Home > Gear

Review of the HUUB Brownlee Agilis wetsuit

The Agilis is the results of two years of collaboration between the Brownlee brothers and Huub.

I finally had the opportunity to try out the new Agilis Huub wetsuit. I was right away really surprised by the quality of this wetsuit. I’ve always found that wetsuits don’t allow you to swim naturally. Because you float better in a wetsuit, they are typically faster than swimming without one. However, you usually have to change your technique slightly because you can’t move your shoulders freely. 

Related: Le wetsuit HUUB Brownlee Agilis 

However, with the Agilis, I was shocked that I could swim without having to change my technique at all. As a triathlete whose strength is swimming, I believe that the goal of every wetsuit company should be to create a wetsuit that allows the swimmer to swim as if they didn’t have a wetsuit on. I definitely believe that’s what Huub has been able to achieve with the Agilis.

The Agilis is the results of two years of collaboration between the Brownlee brothers and Huub. Huub has sponsored Johnny and Alistair for many years now, and the brothers wanted to create the best wetsuit possible. Their main requirements for the wetsuit were:

  1. It would allow them to swim as though they weren’t wearing a wetsuit throughout the full stroke cycle.
  2. Get their hips and legs as high as possible and keep them there.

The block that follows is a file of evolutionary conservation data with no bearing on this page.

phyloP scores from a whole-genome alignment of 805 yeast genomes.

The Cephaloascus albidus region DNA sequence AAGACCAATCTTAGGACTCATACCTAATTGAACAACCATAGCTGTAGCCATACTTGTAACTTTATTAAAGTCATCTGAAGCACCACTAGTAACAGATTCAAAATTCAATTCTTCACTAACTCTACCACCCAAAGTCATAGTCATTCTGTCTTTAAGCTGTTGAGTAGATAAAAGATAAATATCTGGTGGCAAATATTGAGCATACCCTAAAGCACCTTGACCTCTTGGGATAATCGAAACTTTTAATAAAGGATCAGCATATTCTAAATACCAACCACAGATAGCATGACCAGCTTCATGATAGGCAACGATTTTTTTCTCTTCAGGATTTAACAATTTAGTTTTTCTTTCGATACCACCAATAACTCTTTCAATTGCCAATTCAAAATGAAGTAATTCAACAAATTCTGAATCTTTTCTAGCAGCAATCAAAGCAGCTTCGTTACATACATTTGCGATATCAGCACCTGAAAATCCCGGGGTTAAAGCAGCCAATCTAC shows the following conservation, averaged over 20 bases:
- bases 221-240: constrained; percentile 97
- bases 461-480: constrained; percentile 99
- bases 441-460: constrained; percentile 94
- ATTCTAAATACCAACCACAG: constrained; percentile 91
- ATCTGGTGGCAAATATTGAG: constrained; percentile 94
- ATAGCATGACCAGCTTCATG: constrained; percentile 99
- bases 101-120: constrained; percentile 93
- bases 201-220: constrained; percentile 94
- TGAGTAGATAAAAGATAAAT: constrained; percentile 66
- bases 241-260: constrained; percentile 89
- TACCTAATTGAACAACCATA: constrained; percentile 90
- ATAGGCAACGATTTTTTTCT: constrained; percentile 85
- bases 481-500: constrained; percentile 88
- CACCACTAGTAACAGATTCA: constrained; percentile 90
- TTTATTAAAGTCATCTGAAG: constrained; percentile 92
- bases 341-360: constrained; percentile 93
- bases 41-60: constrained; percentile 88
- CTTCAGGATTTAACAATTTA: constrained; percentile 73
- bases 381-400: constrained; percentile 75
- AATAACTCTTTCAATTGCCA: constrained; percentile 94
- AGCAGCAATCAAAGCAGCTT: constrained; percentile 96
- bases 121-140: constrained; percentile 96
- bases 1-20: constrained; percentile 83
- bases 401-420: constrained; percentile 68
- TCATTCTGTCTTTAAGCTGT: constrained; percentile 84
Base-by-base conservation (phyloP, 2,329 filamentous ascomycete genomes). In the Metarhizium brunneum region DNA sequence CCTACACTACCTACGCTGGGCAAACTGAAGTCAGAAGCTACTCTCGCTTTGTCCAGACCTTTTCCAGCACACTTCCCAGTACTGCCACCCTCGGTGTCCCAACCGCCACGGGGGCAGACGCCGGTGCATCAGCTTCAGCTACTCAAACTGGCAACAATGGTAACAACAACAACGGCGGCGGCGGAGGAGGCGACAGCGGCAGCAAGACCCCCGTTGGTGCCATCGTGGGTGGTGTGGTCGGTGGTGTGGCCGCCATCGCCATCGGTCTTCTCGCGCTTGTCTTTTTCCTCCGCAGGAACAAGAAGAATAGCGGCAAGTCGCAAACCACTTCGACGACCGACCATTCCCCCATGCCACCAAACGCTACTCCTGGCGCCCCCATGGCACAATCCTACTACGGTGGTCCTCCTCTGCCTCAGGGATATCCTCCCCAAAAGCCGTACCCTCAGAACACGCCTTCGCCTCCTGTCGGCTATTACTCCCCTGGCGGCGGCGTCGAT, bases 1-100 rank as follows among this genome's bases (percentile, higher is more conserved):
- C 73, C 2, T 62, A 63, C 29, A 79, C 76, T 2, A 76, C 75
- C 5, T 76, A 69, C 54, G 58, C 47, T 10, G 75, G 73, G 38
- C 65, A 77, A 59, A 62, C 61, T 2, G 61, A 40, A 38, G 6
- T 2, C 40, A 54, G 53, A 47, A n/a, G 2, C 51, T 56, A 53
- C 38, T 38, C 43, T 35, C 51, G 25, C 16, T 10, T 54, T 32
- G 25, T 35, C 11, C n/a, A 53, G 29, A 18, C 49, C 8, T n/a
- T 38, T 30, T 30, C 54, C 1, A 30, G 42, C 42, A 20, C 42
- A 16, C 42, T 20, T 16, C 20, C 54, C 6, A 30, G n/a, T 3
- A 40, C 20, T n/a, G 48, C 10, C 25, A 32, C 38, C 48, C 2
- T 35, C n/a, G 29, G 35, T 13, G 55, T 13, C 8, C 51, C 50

To achieve these two big goals, Huub developed the Arm NeutralTM technology. Instead of adding the arms to the wetsuit by placing them alongside the trunk, they added the arms perpendicularly to the trunk. This reduces the stretch on the shoulder by half.

They have also developed a new neoprene material known as the + 43TM, which improves the buoyancy by 43 per cent. This material is placed where you need it the most, which is on the hips and the legs. This helps you keep your hips and legs high in the water while keeping your trunk strong. 

Like all Huub wetsuits, the Agilis has the Breakaway zipper which allows you to unzip your wetsuit by simply pulling up on the cord instead of pulling down on the zipper. This may seem insignificant for someone racing Ironman races, but this type of detail matters a lot for short course races where every second counts.

The Agilis is not inexpensive, but it is a much smaller investment than buying an expensive bike or wheels. If you are in the market for a new wetsuit, it is worth a try.

Antoine Desroches is a sponsored HUUB triathlete.